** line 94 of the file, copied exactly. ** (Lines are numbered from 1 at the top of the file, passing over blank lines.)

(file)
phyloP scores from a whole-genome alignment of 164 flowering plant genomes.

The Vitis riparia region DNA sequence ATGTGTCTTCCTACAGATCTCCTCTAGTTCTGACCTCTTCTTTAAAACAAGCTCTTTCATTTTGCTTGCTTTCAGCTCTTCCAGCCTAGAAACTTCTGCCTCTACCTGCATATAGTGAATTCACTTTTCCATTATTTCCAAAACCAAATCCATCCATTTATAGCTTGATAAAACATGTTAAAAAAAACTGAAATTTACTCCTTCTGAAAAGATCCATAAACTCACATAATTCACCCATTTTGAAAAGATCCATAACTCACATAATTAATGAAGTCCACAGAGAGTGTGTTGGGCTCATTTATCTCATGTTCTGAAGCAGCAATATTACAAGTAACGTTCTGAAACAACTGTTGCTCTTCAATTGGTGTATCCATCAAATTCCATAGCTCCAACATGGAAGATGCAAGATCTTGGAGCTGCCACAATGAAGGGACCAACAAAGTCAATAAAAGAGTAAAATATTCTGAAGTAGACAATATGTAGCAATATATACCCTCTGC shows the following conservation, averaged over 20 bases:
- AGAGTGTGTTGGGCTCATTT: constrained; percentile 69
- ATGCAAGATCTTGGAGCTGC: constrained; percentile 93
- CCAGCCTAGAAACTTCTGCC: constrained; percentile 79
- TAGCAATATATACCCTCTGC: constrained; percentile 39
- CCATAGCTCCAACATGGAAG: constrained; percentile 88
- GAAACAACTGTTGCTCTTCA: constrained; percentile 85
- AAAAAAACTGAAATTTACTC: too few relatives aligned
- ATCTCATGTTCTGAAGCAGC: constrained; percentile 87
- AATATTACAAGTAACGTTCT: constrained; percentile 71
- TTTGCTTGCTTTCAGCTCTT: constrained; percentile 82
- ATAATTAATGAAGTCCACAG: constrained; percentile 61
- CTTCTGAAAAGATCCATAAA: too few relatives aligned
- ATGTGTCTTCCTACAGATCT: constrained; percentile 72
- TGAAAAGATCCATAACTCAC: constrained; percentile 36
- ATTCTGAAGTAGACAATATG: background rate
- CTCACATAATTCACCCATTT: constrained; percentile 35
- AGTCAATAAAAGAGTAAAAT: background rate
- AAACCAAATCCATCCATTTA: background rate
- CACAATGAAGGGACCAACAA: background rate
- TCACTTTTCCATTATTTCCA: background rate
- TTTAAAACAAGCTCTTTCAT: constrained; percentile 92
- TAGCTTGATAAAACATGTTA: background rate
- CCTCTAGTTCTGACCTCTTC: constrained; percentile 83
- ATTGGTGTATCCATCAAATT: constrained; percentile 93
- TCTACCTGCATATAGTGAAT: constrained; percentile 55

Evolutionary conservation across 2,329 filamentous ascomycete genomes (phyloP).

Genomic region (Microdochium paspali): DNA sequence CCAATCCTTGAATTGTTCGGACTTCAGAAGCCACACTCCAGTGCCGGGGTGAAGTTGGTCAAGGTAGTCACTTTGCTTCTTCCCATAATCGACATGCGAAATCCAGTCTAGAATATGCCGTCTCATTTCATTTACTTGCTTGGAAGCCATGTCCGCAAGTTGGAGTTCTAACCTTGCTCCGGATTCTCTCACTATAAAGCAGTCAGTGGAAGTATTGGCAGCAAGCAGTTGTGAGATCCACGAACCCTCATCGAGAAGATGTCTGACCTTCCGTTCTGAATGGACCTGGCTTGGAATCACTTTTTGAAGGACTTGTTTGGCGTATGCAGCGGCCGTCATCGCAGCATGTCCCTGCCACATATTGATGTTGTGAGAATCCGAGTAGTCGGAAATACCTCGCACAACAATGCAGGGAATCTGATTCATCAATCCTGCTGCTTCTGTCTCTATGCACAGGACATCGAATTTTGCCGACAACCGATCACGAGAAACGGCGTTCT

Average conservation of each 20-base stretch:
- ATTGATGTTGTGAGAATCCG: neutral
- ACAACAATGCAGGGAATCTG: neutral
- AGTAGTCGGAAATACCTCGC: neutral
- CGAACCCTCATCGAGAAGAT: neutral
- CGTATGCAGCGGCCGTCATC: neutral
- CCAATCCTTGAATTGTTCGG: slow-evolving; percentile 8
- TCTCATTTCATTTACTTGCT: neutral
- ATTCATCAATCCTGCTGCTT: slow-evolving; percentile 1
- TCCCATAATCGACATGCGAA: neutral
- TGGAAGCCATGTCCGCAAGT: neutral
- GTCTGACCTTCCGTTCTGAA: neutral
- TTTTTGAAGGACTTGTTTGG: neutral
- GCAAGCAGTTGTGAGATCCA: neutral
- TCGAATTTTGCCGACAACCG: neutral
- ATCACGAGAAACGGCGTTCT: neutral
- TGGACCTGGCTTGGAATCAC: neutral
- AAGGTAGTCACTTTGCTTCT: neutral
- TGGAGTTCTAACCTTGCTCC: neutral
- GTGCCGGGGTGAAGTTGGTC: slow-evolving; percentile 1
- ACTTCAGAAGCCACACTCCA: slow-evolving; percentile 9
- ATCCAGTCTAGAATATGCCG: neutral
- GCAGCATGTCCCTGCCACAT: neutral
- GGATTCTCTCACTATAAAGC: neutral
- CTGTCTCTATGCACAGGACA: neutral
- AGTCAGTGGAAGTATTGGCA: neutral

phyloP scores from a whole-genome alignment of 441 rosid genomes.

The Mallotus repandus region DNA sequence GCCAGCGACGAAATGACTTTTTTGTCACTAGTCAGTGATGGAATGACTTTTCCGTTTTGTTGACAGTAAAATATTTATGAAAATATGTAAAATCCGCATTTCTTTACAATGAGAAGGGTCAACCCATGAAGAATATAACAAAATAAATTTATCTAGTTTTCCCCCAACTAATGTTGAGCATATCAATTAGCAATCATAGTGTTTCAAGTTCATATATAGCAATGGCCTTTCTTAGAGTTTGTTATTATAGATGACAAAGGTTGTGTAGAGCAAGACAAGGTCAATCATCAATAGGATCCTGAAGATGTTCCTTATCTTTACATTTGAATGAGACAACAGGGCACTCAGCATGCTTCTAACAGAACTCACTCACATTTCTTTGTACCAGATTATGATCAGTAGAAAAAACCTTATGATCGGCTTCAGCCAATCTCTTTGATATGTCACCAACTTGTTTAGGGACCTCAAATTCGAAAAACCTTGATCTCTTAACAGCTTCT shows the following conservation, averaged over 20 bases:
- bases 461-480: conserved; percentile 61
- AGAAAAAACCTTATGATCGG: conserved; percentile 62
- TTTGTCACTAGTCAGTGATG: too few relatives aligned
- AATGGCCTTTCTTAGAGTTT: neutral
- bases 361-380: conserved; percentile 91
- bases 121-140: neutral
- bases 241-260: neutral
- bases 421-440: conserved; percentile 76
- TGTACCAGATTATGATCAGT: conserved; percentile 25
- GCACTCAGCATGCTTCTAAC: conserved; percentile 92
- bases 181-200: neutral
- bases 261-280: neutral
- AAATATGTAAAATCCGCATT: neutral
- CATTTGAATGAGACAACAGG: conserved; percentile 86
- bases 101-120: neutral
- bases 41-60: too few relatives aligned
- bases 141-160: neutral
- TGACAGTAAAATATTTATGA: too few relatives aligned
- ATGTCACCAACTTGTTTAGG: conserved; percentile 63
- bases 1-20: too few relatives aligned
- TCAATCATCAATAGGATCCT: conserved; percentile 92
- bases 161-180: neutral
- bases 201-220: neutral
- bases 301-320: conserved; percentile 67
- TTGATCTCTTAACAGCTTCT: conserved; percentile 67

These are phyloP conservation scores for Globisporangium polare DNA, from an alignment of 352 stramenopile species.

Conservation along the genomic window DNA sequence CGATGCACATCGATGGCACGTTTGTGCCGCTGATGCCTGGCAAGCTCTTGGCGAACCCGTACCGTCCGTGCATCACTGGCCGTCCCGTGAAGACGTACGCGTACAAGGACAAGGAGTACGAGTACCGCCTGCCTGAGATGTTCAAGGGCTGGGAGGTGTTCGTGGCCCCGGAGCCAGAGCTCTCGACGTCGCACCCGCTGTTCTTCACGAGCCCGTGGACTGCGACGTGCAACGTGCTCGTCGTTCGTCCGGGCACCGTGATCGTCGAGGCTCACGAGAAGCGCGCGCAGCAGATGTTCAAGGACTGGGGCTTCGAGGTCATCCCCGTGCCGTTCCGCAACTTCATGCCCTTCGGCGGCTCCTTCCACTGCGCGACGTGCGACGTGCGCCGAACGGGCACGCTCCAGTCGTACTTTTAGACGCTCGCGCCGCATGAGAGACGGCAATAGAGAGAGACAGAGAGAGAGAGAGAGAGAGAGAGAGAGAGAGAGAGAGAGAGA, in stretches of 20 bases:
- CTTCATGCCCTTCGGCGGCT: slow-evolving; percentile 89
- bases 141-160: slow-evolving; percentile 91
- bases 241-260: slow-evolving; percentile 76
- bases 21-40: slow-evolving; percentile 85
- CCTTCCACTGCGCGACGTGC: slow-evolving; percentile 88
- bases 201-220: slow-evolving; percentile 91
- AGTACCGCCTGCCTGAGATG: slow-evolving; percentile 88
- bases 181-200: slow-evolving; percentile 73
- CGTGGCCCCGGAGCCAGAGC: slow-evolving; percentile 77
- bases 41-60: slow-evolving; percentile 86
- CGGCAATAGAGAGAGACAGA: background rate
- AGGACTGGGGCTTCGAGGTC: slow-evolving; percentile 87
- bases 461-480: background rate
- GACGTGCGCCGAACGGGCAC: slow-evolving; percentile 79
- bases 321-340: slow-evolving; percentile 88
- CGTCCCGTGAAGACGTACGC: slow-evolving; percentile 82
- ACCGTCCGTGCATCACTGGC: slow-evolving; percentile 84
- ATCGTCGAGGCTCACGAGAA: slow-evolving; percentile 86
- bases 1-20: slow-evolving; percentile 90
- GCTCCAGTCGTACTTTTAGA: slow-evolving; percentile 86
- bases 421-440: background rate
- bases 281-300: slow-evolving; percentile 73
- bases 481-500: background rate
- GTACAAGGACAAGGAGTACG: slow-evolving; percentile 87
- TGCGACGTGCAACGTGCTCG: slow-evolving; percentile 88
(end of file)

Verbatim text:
- bases 41-60: slow-evolving; percentile 86